Pope Francis, in addressing the notion of sexual identity, affirms that “biological sex and the socio-cultural role of sex (gender) can be distinguished but not separated.”[43]

The Catholic position is clear: humans are a body-soul unity and part of a divine plan. These are fundamental truths of the Catholic faith. The mission of the Church is to preach the good news about God and Man and our redemption in Christ. She establishes schools as part of her great commission.

As noted at the outset, everything in Catholic education must serve its mission of the sanctification of its students and service to society. Given the incompatibility of gender ideology and a Catholic worldview, Catholic educators cannot simply look the other way or surrender their vision of man and reality. Too much is at stake.

Safety, fair play and justice

When opposing gender ideology, educators must not lose sight of the most important reasons it must be rejected. But there all also lesser but compelling reasons to reject the influence of gender ideology in sports programs. These include the responsibility to ensure athlete safety, promote fair play, and ensure justice, especially for biologically female athletes.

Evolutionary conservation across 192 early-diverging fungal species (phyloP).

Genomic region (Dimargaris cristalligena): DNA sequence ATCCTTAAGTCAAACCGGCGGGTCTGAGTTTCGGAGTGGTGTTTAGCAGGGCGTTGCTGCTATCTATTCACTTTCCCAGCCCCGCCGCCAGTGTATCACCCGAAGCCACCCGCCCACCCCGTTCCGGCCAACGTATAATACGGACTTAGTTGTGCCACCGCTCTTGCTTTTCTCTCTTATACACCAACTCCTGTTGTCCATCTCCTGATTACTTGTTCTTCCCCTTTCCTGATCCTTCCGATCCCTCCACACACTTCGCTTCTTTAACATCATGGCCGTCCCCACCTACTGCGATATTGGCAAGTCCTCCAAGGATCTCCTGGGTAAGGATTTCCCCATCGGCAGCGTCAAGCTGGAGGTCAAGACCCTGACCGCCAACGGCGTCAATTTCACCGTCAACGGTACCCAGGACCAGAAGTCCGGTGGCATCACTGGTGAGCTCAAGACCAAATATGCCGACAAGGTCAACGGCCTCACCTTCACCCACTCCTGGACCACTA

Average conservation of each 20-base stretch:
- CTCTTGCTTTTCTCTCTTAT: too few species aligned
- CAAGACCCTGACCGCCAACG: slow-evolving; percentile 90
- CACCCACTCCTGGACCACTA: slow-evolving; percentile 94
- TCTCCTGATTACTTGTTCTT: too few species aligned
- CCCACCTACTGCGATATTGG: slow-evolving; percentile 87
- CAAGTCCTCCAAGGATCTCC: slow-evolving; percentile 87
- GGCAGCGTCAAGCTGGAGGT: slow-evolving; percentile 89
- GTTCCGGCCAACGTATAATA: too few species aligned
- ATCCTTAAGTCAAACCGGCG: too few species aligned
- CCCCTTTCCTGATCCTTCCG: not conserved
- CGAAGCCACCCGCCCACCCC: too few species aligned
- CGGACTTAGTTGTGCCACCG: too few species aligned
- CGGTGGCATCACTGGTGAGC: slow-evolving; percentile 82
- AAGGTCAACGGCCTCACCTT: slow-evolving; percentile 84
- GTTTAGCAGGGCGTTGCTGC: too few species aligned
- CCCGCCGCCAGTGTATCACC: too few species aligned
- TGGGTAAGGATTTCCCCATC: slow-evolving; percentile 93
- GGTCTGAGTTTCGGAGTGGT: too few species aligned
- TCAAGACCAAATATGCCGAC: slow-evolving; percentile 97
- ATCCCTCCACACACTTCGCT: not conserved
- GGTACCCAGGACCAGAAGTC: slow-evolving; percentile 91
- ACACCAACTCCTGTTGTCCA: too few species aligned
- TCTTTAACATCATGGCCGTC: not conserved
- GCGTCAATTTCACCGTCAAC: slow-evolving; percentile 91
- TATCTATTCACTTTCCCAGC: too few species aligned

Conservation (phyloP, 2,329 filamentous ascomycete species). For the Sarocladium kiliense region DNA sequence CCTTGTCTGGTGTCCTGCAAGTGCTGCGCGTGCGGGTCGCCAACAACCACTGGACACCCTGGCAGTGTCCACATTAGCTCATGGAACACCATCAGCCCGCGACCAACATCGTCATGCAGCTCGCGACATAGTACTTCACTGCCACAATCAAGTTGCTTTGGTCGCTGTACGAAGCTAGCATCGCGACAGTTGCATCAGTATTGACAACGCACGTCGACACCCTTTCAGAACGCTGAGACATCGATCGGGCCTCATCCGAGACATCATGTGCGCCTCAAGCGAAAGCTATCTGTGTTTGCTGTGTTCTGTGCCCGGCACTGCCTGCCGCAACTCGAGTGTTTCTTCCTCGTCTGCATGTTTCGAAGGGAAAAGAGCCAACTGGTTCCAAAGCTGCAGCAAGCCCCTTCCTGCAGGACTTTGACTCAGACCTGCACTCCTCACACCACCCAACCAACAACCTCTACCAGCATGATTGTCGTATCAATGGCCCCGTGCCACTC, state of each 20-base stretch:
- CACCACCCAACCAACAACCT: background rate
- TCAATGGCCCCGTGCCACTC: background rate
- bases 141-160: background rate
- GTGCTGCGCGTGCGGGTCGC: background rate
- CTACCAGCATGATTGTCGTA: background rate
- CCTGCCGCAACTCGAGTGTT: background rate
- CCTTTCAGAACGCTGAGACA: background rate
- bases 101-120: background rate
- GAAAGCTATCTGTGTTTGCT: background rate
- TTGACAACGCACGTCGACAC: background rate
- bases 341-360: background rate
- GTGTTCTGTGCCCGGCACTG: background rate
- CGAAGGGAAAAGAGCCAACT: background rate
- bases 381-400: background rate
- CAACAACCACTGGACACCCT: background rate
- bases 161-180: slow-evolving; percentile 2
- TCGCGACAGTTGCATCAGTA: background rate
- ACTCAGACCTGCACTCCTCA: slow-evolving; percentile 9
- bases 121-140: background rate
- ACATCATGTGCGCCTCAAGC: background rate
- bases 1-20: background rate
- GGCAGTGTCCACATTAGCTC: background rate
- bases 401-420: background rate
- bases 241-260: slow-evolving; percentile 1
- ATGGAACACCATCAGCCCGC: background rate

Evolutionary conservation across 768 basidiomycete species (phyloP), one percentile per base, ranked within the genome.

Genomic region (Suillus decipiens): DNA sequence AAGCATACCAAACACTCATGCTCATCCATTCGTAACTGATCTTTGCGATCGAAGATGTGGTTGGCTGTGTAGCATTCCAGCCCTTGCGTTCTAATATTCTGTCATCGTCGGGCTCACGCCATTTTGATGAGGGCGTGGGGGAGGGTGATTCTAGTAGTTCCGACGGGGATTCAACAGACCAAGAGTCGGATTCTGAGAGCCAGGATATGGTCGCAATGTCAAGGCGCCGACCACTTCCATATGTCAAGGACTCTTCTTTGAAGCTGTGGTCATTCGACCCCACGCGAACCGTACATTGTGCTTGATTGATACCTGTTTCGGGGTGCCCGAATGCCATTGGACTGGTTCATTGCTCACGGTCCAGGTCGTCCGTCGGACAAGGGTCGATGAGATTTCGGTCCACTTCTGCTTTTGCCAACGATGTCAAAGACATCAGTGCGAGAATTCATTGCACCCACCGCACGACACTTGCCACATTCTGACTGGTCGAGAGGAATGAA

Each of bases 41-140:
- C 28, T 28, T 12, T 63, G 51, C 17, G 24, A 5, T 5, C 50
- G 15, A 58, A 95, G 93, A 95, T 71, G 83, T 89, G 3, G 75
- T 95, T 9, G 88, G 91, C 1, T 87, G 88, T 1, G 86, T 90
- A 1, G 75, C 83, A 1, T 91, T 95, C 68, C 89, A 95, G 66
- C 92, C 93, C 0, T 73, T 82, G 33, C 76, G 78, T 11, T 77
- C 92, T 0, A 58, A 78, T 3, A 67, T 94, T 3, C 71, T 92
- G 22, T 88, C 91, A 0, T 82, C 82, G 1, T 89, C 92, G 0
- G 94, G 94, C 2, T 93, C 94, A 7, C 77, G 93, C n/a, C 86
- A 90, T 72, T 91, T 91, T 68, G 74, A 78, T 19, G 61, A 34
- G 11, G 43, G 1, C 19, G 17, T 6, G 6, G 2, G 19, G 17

Player safety is the first consideration of all athletic experiences. Biological males have androgenized bodies with higher testosterone levels and other physiological characteristics that provide an inherent physiological advantage over biological females. “Science demonstrates that high adult levels of testosterone, as well as permanent testosterone effects on male physiology during in-utero and early development, provides a performance advantage in sport and that much of this male physiology is not mitigated by the transition to a transwoman.”[44] Males are naturally physiologically bigger, stronger, and faster than females.[45] This is clearly evident in high school, college, and Olympic speed and strength records, and it is delineated in greater complexity and nuance by scientific research.

In close competition, teams typically do not remove stronger and faster players to protect the slower or weaker; they remove a slower or weaker athlete if the disparity in strength and speed may cause harm. A male on a female team may therefore eliminate some female athletes from play. A female on a male team may be unsafe and unlikely to play. Ensuring the safety of all athletes is of paramount importance.

Although ensuring safety is the first concern, sports is also inherently about fair play. A biological male should not usurp the right of a biological female to fair competition with her physical peers, and a biological female should not surrender her right to compete against other biological females because she is gender dysphoric. Students have a right to play on teams of the same sex without having to compete against the opposite sex for coveted spots.